Turn up your digital IQ
Christine McLeod wants to increase your digital IQ.
From Axonify to Yammer and Rypple, Glassdoor to Upmo, social technology is fast replacing traditional ways of doing business and human resources professionals need to take note, says the Royal Roads University Graduate Certificate in Strategic Human Resources Management alumna.
“If your employee is unhappy with something they are going to say it and they are going to say it to a lot of people. HR needs to be able to speak the language,” she says. “I really believe that business leaders need to increase their own personal digital IQ.”
That’s where Impact 99 comes in. Founded by McLeod and Pamela Ross, two CHRP certified HR executives, the conference is now in its second year. The interactive one-day event is designed to allow leading experts from companies such as Telus, IBM and Hyatt, and keen professionals to discuss programs and platforms and how best to use them. It is geared toward human resource professionals, c-suite executives and others interested in making the most of their workplace through practical tips and examples of best practices. This year the conference takes place in Vancouver, B.C., Oct. 2 and in Toronto, Ont., Oct. 24.
“The world of HR is changing a lot. Social media and technology are transforming every aspect of business and HR is no exception,” McLeod says. “We need to rethink all of these aspects of HR that are not always human or resourceful.”
Employees and customers are posting business reviews and salary information on Glassdoor.ca and others are taking to Twitter to share their opinions – good and bad – in real time. Processes and paper mean that some HR departments are not always efficient. Understanding the tools is as much about monitoring public opinion as it is about engaging with your employees, McLeod says, and people in charge need to know how to leverage what is out there. There are tools to allow employees to interact in real time no matter where they are located, open up transparency around questions and concerns and reward people for increasing their corporate knowledge.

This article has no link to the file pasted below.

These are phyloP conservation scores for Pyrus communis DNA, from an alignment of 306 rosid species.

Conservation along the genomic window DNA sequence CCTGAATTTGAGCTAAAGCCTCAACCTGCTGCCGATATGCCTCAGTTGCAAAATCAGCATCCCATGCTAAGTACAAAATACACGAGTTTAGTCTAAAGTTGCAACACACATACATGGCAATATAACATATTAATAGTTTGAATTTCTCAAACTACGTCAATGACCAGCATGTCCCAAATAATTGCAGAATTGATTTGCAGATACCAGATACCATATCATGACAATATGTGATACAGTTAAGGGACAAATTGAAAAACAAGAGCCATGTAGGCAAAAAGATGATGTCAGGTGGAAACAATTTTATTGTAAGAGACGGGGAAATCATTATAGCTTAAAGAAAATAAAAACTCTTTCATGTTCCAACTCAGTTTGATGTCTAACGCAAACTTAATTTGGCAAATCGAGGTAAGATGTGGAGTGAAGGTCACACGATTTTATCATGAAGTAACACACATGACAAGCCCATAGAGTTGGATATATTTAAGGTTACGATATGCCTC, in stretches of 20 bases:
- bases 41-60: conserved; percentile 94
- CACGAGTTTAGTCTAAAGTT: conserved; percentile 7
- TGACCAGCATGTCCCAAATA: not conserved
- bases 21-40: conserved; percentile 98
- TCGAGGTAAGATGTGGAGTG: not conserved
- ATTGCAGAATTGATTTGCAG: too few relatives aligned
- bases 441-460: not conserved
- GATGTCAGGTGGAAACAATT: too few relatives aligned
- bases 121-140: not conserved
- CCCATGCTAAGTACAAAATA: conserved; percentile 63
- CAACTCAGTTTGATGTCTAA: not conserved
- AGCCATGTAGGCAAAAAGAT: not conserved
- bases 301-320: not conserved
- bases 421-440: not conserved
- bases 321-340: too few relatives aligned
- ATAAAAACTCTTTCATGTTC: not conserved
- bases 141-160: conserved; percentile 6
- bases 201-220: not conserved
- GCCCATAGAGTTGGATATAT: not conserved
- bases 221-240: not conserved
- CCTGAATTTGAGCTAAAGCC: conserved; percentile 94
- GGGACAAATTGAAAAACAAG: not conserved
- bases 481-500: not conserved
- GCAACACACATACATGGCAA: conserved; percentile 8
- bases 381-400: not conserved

A lot of people think of social media as the tools – such as Facebook or Twitter – but a social workplace goes far beyond that, McLeod says. A truly social workplace starts with a healthy level of engagement in the workplace and the tools are used to heighten the experience. In her own business, Impact People Practices, her employees work remotely and everything is done online, in real time. It’s an idea she was exposed to for the first time at Royal Roads when she joined her cohort online.
“You have people who come together with a shared interest and purpose and they all come with different background and talents to create something in real time.”
Social workplaces are not a trend, they are the way all strong businesses will operate in the near future, McLeod asserts. Attending the conference is an investment in that future, or to put it in a tweet: You want ROI. Give us 1 day. #impact 99.
Impact 99 is offering Royal Roads University alumni and students a special discount to attend the event in Vancouver Oct. 2 and in Toronto Oct. 24.